There’s an interesting situation going on in Tennessee where Judge Sam Benningfield is offering reduced sentences for criminals who partake of freely provided birth control. Vasectomy for men and Nexplanon for women. For men, this largely means permanent sterilization and for women the device lasts for about four years. Naturally, there is an uproar.
I think Judge Benningfield has it partially right. I don’t think we should be offering free birth control to convicted criminals, we should be offering it to everyone! What would the world be like if no woman became pregnant with an unwanted child, if no father impregnated a woman when he didn’t want to have a child? The answer is quite clear; much, much better.
I think the benefits of such procedures, performed free of charge for the asking, cut through political divides on all sides. Hey, conservatives, that’s it; no more abortions. Or at least only in quite rare circumstances. Birth rates among illegal immigrants and generally the poorer segments of society drop dramatically. Hey, liberals, child abuse reduced dramatically, orphanages emptied, crime rates plummet, the poorest segment of society has a much better chance to improve their circumstances.
When every child is a wanted child we eliminate any number of societal problems. The population of the world will stabilize at a quite sustainable level. I’m of the opinion we should temporarily sterilize everyone as soon as they reach puberty. Then, later, if anyone wants to have a baby, reverse the procedure at no cost. That’s probably too extreme for most of people out there but I think the changes it would bring to the world would be dramatic and wonderful.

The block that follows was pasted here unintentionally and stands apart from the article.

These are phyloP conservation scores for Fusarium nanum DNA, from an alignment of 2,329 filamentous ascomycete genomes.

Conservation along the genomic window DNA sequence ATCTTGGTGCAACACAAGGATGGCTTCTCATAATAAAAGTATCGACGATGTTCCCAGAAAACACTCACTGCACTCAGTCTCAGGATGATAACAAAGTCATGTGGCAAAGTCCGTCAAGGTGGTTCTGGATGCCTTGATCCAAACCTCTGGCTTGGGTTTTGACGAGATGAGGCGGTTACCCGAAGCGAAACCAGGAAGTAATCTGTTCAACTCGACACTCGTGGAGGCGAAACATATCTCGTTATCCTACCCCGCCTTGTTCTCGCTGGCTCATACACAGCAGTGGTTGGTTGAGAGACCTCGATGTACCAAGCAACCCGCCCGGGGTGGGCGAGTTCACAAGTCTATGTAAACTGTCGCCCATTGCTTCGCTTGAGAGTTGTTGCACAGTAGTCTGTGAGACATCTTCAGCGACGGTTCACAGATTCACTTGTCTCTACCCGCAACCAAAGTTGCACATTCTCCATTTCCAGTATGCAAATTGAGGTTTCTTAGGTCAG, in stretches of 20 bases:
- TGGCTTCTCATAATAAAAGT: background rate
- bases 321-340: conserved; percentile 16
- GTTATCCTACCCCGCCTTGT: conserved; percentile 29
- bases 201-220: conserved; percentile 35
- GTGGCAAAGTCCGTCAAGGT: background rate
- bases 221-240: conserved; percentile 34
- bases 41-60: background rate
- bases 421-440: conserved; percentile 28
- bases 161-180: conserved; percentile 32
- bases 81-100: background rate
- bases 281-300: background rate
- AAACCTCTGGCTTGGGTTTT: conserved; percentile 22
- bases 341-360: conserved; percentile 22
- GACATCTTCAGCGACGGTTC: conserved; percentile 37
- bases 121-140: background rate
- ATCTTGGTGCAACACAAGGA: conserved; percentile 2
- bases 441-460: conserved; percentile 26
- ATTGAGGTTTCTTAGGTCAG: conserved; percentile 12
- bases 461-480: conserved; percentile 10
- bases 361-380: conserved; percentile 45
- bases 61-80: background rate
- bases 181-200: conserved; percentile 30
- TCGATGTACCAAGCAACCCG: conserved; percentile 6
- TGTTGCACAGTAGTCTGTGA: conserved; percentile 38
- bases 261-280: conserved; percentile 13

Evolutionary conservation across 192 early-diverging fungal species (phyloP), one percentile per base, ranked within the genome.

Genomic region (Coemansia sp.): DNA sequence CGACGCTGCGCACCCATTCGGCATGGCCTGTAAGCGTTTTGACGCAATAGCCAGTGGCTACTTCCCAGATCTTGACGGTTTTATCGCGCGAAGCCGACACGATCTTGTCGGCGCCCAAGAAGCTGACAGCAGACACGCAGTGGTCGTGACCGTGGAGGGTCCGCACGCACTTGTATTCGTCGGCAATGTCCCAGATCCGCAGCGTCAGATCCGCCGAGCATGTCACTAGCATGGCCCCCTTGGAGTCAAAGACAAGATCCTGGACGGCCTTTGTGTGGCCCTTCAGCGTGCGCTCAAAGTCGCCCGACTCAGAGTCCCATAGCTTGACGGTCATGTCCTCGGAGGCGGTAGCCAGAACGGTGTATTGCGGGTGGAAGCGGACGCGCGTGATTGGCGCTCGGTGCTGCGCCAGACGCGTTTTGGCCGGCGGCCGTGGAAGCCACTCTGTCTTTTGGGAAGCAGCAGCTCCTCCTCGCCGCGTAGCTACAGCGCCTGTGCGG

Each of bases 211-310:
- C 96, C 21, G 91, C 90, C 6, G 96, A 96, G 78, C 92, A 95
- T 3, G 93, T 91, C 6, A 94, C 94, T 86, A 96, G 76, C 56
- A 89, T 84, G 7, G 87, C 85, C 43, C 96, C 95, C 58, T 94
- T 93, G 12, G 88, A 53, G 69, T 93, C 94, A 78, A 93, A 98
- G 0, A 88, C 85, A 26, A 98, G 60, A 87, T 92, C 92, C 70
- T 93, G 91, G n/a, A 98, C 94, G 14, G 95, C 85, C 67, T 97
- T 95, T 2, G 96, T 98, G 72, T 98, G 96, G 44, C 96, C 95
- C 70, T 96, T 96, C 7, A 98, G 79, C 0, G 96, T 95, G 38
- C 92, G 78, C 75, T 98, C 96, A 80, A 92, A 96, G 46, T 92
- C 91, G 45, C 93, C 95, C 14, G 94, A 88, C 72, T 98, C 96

Another thing I find particularly interesting are those railing against Judge Benningfield and those supporting his decision. Those who find it distasteful are generally for freely available birth control. Those who think the judge is right are almost universally against free birth control. Judge Benningfield is offering free birth control to a segment of the population. The problem is largely the carrot offered, reduced jail time. Thus, people are presumably getting sterilized who actually want children. I argue most of the people lining up for the procedure have no desire for a child and the only thing that kept them from doing it themselves is the cost of the operation.
What I’d really like people to examine is your own feelings on the ideas of freely available birth control and the situation in Tennessee. Why do you support one or the other? Why do you oppose the ideas?
Let me know!